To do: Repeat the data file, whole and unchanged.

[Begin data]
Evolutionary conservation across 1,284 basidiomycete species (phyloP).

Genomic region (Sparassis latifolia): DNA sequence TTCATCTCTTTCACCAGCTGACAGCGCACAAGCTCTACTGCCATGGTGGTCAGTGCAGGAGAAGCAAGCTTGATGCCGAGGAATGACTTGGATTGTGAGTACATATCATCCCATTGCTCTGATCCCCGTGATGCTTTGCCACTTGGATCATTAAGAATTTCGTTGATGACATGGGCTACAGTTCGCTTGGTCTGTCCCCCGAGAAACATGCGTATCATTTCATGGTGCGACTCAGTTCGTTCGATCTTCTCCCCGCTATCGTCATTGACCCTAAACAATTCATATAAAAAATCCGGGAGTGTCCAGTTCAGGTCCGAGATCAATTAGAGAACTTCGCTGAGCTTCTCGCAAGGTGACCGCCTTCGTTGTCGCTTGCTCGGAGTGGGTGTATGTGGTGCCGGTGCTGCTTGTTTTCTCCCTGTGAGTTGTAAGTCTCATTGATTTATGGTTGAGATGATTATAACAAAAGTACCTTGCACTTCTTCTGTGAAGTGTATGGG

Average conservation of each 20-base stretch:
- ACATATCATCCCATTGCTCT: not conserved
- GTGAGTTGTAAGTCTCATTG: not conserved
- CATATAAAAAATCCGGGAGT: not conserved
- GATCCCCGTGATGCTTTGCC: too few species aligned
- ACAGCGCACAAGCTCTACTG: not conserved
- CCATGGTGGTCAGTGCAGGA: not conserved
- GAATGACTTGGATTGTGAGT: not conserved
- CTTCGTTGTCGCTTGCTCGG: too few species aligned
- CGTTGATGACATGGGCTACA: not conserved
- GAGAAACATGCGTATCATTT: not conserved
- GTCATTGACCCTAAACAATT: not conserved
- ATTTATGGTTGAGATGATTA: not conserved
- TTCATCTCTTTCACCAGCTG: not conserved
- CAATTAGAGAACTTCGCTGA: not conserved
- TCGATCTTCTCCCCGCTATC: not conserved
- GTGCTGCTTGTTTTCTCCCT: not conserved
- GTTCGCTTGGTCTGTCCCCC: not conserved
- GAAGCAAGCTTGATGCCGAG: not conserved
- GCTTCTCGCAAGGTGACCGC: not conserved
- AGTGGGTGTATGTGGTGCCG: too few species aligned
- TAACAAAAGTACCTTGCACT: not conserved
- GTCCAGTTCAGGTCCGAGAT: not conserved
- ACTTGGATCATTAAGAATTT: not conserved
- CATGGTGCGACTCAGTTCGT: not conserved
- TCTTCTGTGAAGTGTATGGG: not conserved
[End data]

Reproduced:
Evolutionary conservation across 1,284 basidiomycete species (phyloP).

Genomic region (Sparassis latifolia): DNA sequence TTCATCTCTTTCACCAGCTGACAGCGCACAAGCTCTACTGCCATGGTGGTCAGTGCAGGAGAAGCAAGCTTGATGCCGAGGAATGACTTGGATTGTGAGTACATATCATCCCATTGCTCTGATCCCCGTGATGCTTTGCCACTTGGATCATTAAGAATTTCGTTGATGACATGGGCTACAGTTCGCTTGGTCTGTCCCCCGAGAAACATGCGTATCATTTCATGGTGCGACTCAGTTCGTTCGATCTTCTCCCCGCTATCGTCATTGACCCTAAACAATTCATATAAAAAATCCGGGAGTGTCCAGTTCAGGTCCGAGATCAATTAGAGAACTTCGCTGAGCTTCTCGCAAGGTGACCGCCTTCGTTGTCGCTTGCTCGGAGTGGGTGTATGTGGTGCCGGTGCTGCTTGTTTTCTCCCTGTGAGTTGTAAGTCTCATTGATTTATGGTTGAGATGATTATAACAAAAGTACCTTGCACTTCTTCTGTGAAGTGTATGGG

Average conservation of each 20-base stretch:
- ACATATCATCCCATTGCTCT: not conserved
- GTGAGTTGTAAGTCTCATTG: not conserved
- CATATAAAAAATCCGGGAGT: not conserved
- GATCCCCGTGATGCTTTGCC: too few species aligned
- ACAGCGCACAAGCTCTACTG: not conserved
- CCATGGTGGTCAGTGCAGGA: not conserved
- GAATGACTTGGATTGTGAGT: not conserved
- CTTCGTTGTCGCTTGCTCGG: too few species aligned
- CGTTGATGACATGGGCTACA: not conserved
- GAGAAACATGCGTATCATTT: not conserved
- GTCATTGACCCTAAACAATT: not conserved
- ATTTATGGTTGAGATGATTA: not conserved
- TTCATCTCTTTCACCAGCTG: not conserved
- CAATTAGAGAACTTCGCTGA: not conserved
- TCGATCTTCTCCCCGCTATC: not conserved
- GTGCTGCTTGTTTTCTCCCT: not conserved
- GTTCGCTTGGTCTGTCCCCC: not conserved
- GAAGCAAGCTTGATGCCGAG: not conserved
- GCTTCTCGCAAGGTGACCGC: not conserved
- AGTGGGTGTATGTGGTGCCG: too few species aligned
- TAACAAAAGTACCTTGCACT: not conserved
- GTCCAGTTCAGGTCCGAGAT: not conserved
- ACTTGGATCATTAAGAATTT: not conserved
- CATGGTGCGACTCAGTTCGT: not conserved
- TCTTCTGTGAAGTGTATGGG: not conserved